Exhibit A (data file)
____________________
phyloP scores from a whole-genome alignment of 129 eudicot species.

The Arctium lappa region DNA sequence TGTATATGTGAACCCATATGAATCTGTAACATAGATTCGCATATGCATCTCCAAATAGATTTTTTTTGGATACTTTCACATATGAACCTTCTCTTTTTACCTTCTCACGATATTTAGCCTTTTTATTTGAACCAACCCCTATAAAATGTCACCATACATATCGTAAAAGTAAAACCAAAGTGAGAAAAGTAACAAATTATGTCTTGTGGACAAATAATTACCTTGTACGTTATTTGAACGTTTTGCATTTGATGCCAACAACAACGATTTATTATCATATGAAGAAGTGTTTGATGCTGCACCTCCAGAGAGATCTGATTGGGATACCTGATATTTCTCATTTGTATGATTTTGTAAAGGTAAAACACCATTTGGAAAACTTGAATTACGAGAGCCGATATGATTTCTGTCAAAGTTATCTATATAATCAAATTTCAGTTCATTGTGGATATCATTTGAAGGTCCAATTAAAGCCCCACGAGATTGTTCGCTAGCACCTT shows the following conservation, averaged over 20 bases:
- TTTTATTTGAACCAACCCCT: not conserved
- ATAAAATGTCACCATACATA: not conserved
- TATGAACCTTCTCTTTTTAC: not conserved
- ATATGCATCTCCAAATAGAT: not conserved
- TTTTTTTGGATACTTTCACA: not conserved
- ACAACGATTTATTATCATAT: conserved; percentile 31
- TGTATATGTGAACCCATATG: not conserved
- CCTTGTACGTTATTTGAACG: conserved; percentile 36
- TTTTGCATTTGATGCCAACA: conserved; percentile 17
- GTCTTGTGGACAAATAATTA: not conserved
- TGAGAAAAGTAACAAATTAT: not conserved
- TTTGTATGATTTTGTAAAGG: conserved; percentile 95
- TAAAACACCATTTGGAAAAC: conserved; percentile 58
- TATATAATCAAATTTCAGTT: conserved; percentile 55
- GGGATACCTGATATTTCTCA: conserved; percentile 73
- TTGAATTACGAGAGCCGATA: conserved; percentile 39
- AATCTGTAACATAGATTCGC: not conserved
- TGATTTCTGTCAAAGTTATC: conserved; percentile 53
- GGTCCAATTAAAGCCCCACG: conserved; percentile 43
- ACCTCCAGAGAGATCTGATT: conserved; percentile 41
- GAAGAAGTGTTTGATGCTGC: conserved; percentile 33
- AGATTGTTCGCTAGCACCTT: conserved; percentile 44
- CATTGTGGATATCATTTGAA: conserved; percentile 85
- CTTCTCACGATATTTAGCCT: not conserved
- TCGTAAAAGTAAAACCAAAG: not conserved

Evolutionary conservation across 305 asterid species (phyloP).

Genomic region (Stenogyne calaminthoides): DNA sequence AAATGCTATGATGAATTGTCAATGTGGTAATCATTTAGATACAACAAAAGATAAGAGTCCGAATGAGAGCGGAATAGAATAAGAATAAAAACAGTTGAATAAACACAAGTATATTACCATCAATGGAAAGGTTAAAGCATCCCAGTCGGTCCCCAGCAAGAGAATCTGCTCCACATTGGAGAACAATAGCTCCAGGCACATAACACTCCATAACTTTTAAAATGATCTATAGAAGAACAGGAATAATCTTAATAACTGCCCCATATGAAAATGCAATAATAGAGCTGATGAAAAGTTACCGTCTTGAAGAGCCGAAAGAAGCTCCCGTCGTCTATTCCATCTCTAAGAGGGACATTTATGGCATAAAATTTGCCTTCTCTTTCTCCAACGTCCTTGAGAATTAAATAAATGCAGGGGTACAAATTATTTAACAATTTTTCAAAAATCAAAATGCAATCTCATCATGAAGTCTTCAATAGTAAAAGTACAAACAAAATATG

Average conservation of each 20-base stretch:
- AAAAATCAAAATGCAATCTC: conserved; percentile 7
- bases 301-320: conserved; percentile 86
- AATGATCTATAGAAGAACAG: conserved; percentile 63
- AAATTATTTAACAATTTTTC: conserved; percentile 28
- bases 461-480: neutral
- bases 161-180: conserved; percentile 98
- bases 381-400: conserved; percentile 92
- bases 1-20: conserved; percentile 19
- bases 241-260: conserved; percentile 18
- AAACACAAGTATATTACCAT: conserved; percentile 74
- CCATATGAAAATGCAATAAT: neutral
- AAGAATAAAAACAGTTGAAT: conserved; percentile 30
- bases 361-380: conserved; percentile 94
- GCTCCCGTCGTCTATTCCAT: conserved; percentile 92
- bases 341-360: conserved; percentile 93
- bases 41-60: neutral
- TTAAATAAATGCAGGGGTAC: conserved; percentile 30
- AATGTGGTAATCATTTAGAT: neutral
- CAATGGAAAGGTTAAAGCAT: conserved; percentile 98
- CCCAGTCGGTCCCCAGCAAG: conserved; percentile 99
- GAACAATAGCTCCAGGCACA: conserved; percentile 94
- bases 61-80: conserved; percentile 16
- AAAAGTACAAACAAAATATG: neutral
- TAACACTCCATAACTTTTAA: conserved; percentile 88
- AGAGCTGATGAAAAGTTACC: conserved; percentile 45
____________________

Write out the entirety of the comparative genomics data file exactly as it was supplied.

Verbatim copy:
phyloP scores from a whole-genome alignment of 129 eudicot species.

The Arctium lappa region DNA sequence TGTATATGTGAACCCATATGAATCTGTAACATAGATTCGCATATGCATCTCCAAATAGATTTTTTTTGGATACTTTCACATATGAACCTTCTCTTTTTACCTTCTCACGATATTTAGCCTTTTTATTTGAACCAACCCCTATAAAATGTCACCATACATATCGTAAAAGTAAAACCAAAGTGAGAAAAGTAACAAATTATGTCTTGTGGACAAATAATTACCTTGTACGTTATTTGAACGTTTTGCATTTGATGCCAACAACAACGATTTATTATCATATGAAGAAGTGTTTGATGCTGCACCTCCAGAGAGATCTGATTGGGATACCTGATATTTCTCATTTGTATGATTTTGTAAAGGTAAAACACCATTTGGAAAACTTGAATTACGAGAGCCGATATGATTTCTGTCAAAGTTATCTATATAATCAAATTTCAGTTCATTGTGGATATCATTTGAAGGTCCAATTAAAGCCCCACGAGATTGTTCGCTAGCACCTT shows the following conservation, averaged over 20 bases:
- TTTTATTTGAACCAACCCCT: not conserved
- ATAAAATGTCACCATACATA: not conserved
- TATGAACCTTCTCTTTTTAC: not conserved
- ATATGCATCTCCAAATAGAT: not conserved
- TTTTTTTGGATACTTTCACA: not conserved
- ACAACGATTTATTATCATAT: conserved; percentile 31
- TGTATATGTGAACCCATATG: not conserved
- CCTTGTACGTTATTTGAACG: conserved; percentile 36
- TTTTGCATTTGATGCCAACA: conserved; percentile 17
- GTCTTGTGGACAAATAATTA: not conserved
- TGAGAAAAGTAACAAATTAT: not conserved
- TTTGTATGATTTTGTAAAGG: conserved; percentile 95
- TAAAACACCATTTGGAAAAC: conserved; percentile 58
- TATATAATCAAATTTCAGTT: conserved; percentile 55
- GGGATACCTGATATTTCTCA: conserved; percentile 73
- TTGAATTACGAGAGCCGATA: conserved; percentile 39
- AATCTGTAACATAGATTCGC: not conserved
- TGATTTCTGTCAAAGTTATC: conserved; percentile 53
- GGTCCAATTAAAGCCCCACG: conserved; percentile 43
- ACCTCCAGAGAGATCTGATT: conserved; percentile 41
- GAAGAAGTGTTTGATGCTGC: conserved; percentile 33
- AGATTGTTCGCTAGCACCTT: conserved; percentile 44
- CATTGTGGATATCATTTGAA: conserved; percentile 85
- CTTCTCACGATATTTAGCCT: not conserved
- TCGTAAAAGTAAAACCAAAG: not conserved

Evolutionary conservation across 305 asterid species (phyloP).

Genomic region (Stenogyne calaminthoides): DNA sequence AAATGCTATGATGAATTGTCAATGTGGTAATCATTTAGATACAACAAAAGATAAGAGTCCGAATGAGAGCGGAATAGAATAAGAATAAAAACAGTTGAATAAACACAAGTATATTACCATCAATGGAAAGGTTAAAGCATCCCAGTCGGTCCCCAGCAAGAGAATCTGCTCCACATTGGAGAACAATAGCTCCAGGCACATAACACTCCATAACTTTTAAAATGATCTATAGAAGAACAGGAATAATCTTAATAACTGCCCCATATGAAAATGCAATAATAGAGCTGATGAAAAGTTACCGTCTTGAAGAGCCGAAAGAAGCTCCCGTCGTCTATTCCATCTCTAAGAGGGACATTTATGGCATAAAATTTGCCTTCTCTTTCTCCAACGTCCTTGAGAATTAAATAAATGCAGGGGTACAAATTATTTAACAATTTTTCAAAAATCAAAATGCAATCTCATCATGAAGTCTTCAATAGTAAAAGTACAAACAAAATATG

Average conservation of each 20-base stretch:
- AAAAATCAAAATGCAATCTC: conserved; percentile 7
- bases 301-320: conserved; percentile 86
- AATGATCTATAGAAGAACAG: conserved; percentile 63
- AAATTATTTAACAATTTTTC: conserved; percentile 28
- bases 461-480: neutral
- bases 161-180: conserved; percentile 98
- bases 381-400: conserved; percentile 92
- bases 1-20: conserved; percentile 19
- bases 241-260: conserved; percentile 18
- AAACACAAGTATATTACCAT: conserved; percentile 74
- CCATATGAAAATGCAATAAT: neutral
- AAGAATAAAAACAGTTGAAT: conserved; percentile 30
- bases 361-380: conserved; percentile 94
- GCTCCCGTCGTCTATTCCAT: conserved; percentile 92
- bases 341-360: conserved; percentile 93
- bases 41-60: neutral
- TTAAATAAATGCAGGGGTAC: conserved; percentile 30
- AATGTGGTAATCATTTAGAT: neutral
- CAATGGAAAGGTTAAAGCAT: conserved; percentile 98
- CCCAGTCGGTCCCCAGCAAG: conserved; percentile 99
- GAACAATAGCTCCAGGCACA: conserved; percentile 94
- bases 61-80: conserved; percentile 16
- AAAAGTACAAACAAAATATG: neutral
- TAACACTCCATAACTTTTAA: conserved; percentile 88
- AGAGCTGATGAAAAGTTACC: conserved; percentile 45